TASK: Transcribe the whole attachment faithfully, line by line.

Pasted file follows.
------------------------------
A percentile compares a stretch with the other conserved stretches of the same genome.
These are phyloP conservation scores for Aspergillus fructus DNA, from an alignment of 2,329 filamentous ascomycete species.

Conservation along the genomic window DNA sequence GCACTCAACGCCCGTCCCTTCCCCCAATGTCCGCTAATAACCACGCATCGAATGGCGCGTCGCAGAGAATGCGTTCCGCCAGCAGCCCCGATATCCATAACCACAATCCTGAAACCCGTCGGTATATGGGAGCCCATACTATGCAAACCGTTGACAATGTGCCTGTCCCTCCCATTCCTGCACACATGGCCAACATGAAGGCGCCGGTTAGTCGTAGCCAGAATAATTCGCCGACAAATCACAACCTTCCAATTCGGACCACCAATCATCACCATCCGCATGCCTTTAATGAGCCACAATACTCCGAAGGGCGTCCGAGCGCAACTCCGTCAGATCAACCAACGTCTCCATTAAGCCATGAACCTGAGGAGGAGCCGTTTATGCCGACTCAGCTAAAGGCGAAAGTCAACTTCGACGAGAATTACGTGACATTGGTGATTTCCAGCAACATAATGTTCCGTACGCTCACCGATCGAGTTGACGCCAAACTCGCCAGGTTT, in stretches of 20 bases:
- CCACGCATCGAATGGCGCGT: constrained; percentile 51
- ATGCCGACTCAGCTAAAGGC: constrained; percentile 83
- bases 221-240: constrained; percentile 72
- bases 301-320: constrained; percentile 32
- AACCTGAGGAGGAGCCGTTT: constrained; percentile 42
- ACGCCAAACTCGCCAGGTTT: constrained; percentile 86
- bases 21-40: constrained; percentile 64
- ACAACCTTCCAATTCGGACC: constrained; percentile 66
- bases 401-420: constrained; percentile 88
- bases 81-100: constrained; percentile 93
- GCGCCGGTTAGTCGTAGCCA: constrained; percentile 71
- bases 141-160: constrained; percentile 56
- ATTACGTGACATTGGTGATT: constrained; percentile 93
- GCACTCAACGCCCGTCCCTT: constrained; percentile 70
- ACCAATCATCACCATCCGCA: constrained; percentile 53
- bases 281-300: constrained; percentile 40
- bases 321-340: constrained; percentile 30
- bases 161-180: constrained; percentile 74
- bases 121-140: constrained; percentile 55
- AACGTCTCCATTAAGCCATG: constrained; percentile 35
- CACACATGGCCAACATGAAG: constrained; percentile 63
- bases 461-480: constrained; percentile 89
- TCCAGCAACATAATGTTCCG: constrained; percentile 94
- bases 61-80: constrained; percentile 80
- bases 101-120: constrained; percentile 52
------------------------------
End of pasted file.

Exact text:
A percentile compares a stretch with the other conserved stretches of the same genome.
These are phyloP conservation scores for Aspergillus fructus DNA, from an alignment of 2,329 filamentous ascomycete species.

Conservation along the genomic window DNA sequence GCACTCAACGCCCGTCCCTTCCCCCAATGTCCGCTAATAACCACGCATCGAATGGCGCGTCGCAGAGAATGCGTTCCGCCAGCAGCCCCGATATCCATAACCACAATCCTGAAACCCGTCGGTATATGGGAGCCCATACTATGCAAACCGTTGACAATGTGCCTGTCCCTCCCATTCCTGCACACATGGCCAACATGAAGGCGCCGGTTAGTCGTAGCCAGAATAATTCGCCGACAAATCACAACCTTCCAATTCGGACCACCAATCATCACCATCCGCATGCCTTTAATGAGCCACAATACTCCGAAGGGCGTCCGAGCGCAACTCCGTCAGATCAACCAACGTCTCCATTAAGCCATGAACCTGAGGAGGAGCCGTTTATGCCGACTCAGCTAAAGGCGAAAGTCAACTTCGACGAGAATTACGTGACATTGGTGATTTCCAGCAACATAATGTTCCGTACGCTCACCGATCGAGTTGACGCCAAACTCGCCAGGTTT, in stretches of 20 bases:
- CCACGCATCGAATGGCGCGT: constrained; percentile 51
- ATGCCGACTCAGCTAAAGGC: constrained; percentile 83
- bases 221-240: constrained; percentile 72
- bases 301-320: constrained; percentile 32
- AACCTGAGGAGGAGCCGTTT: constrained; percentile 42
- ACGCCAAACTCGCCAGGTTT: constrained; percentile 86
- bases 21-40: constrained; percentile 64
- ACAACCTTCCAATTCGGACC: constrained; percentile 66
- bases 401-420: constrained; percentile 88
- bases 81-100: constrained; percentile 93
- GCGCCGGTTAGTCGTAGCCA: constrained; percentile 71
- bases 141-160: constrained; percentile 56
- ATTACGTGACATTGGTGATT: constrained; percentile 93
- GCACTCAACGCCCGTCCCTT: constrained; percentile 70
- ACCAATCATCACCATCCGCA: constrained; percentile 53
- bases 281-300: constrained; percentile 40
- bases 321-340: constrained; percentile 30
- bases 161-180: constrained; percentile 74
- bases 121-140: constrained; percentile 55
- AACGTCTCCATTAAGCCATG: constrained; percentile 35
- CACACATGGCCAACATGAAG: constrained; percentile 63
- bases 461-480: constrained; percentile 89
- TCCAGCAACATAATGTTCCG: constrained; percentile 94
- bases 61-80: constrained; percentile 80
- bases 101-120: constrained; percentile 52